If you have discovered or decided that you do need to sign an app, but don’t need a full Developer ID and signing certificate, one straightforward course is to create your own security certificate. This article shows you how to do that using Mojave’s Certificate Assistant.
Although you can open Certificate Assistant directly – it’s in /System/Library/CoreServices – as it is part of certificate management, it’s best to do so via Keychain Access, in /Applications/Utilities. You’ll find it listed in the main Keychain Access app menu, and from its bewildering list of options choose Create a Certificate… near the top.
This opens a long series of dialogs which I’ll step through in sequence.
Give your certificate a meaningful name such as that here, select the Identity Type as Self-Signed Root, and the Certificate Type as Code Signing. If the box to override defaults isn’t ticked, tick it before clicking Continue.
You will then be warned that your self-signed certificate won’t provide the security of a ‘proper’ certificate issued by Apple or another Certificate Authority. Click Continue.
Give your certificate a serial number which is different to any others which you have created before, and set a validity period in days, which will determine its expiry date. I’ll discuss this in detail in another article, but for code signing purposes certificates are treated as valid so long as they hadn’t expired at the time that they were used to sign the app. A certificate doesn’t have to last forever and a day.
Provide an email address and other details which will allow you to be traced and contacted in the event that someone else ever comes into contact with your certificate.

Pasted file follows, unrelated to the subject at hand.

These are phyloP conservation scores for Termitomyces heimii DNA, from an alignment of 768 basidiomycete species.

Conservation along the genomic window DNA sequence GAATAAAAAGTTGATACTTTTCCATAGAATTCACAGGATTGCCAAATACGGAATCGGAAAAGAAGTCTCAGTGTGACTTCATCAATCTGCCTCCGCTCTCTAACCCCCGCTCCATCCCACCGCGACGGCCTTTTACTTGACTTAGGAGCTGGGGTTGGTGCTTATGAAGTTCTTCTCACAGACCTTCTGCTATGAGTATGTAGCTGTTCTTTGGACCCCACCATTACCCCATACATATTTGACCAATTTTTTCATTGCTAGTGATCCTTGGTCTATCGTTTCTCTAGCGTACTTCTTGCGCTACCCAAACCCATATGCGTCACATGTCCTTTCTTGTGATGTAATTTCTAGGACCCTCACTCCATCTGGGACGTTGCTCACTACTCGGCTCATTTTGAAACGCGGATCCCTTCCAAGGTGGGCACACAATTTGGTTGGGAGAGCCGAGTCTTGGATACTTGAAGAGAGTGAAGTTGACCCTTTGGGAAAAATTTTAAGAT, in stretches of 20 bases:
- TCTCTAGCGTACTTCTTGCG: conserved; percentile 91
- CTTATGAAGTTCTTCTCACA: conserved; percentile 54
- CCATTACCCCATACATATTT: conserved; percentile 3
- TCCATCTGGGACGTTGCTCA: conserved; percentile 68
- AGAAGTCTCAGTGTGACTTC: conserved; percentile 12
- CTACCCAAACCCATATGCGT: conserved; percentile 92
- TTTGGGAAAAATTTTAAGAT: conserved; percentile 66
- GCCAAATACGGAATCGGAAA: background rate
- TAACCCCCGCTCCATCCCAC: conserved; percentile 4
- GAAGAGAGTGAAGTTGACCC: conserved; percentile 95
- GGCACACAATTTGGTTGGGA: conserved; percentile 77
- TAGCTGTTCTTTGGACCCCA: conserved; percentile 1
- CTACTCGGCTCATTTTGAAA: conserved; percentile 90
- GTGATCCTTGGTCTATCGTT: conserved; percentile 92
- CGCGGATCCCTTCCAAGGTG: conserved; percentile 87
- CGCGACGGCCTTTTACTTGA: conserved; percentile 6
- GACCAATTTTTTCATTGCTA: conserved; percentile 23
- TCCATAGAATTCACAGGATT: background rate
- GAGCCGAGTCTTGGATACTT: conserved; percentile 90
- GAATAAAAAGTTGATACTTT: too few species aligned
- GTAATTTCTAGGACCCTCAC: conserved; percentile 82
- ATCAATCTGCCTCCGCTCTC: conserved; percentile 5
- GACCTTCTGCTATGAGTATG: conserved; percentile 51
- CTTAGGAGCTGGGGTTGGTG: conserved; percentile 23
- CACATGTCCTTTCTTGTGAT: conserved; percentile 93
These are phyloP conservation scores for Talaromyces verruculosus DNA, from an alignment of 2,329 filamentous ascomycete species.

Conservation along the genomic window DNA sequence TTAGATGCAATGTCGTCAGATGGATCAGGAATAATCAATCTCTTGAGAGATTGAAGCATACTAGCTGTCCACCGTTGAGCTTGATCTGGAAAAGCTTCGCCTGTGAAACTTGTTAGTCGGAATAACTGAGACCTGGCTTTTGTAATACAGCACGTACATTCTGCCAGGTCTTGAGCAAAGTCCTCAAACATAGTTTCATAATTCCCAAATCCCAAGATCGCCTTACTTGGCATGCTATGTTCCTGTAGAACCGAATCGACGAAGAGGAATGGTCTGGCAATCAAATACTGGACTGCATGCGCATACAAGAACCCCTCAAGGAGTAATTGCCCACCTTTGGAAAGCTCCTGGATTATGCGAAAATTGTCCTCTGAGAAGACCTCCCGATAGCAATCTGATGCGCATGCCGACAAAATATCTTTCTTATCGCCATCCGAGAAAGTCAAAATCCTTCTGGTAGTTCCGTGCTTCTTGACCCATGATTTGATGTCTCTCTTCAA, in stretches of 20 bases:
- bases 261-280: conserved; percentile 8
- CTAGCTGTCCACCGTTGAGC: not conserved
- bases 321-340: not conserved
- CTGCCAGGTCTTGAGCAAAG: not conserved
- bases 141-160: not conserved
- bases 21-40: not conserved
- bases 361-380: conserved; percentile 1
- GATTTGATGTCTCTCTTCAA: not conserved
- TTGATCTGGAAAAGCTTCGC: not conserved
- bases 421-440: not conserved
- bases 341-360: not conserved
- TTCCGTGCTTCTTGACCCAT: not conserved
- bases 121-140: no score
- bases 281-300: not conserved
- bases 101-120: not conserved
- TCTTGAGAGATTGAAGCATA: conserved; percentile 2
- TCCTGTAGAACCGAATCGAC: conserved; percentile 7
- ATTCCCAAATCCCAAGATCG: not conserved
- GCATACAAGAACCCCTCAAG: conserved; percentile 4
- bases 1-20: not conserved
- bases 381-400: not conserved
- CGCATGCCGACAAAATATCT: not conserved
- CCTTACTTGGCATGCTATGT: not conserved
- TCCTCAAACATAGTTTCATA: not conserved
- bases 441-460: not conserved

Although the remaining dialog panels are left at default settings, I show them here so that they don’t come as a complete surprise.
Although logically you might want to add Certificate Signing here, that is quite different: leave this set at these defaults.
It’s here that you should ensure that Code Signing is designated as the usage.
You should ordinarily add this certificate to your login keychain, which is the default opened when you log in.
The concluding dialog shows details for the certificate, and reiterates that it hasn’t been verified by a third party.
Your shiny new certificate should now be added to your login keychain, and will appear in the list of My Certificates. There remain a couple of tasks to perform before it’s ready to use. First, double-click on the certificate in the window listing to view it, and open its top Trust section.
On that Mac, and any others to which you copy this certificate, you’ll want to set your certificate to always be trusted for Code Signing, or there is little point in doing all this.
You should also allow access to the certificate to the apps which will need to use it. To do this, open the Private Key section of your certificate to display this dialog, and select the Access Control tab.
Click on the + tool at the foot of the list, and add the Xcode app from Applications, and two tools from /var/bin:
productbuild. If you find that you need to give access to others in the future, remember this is where you do that.
Close Keychain Access, as your personal certificate is now ready to use – which I will consider in the next article.
Apple’s Code Signing Guide
TN2206 Code Signing in Depth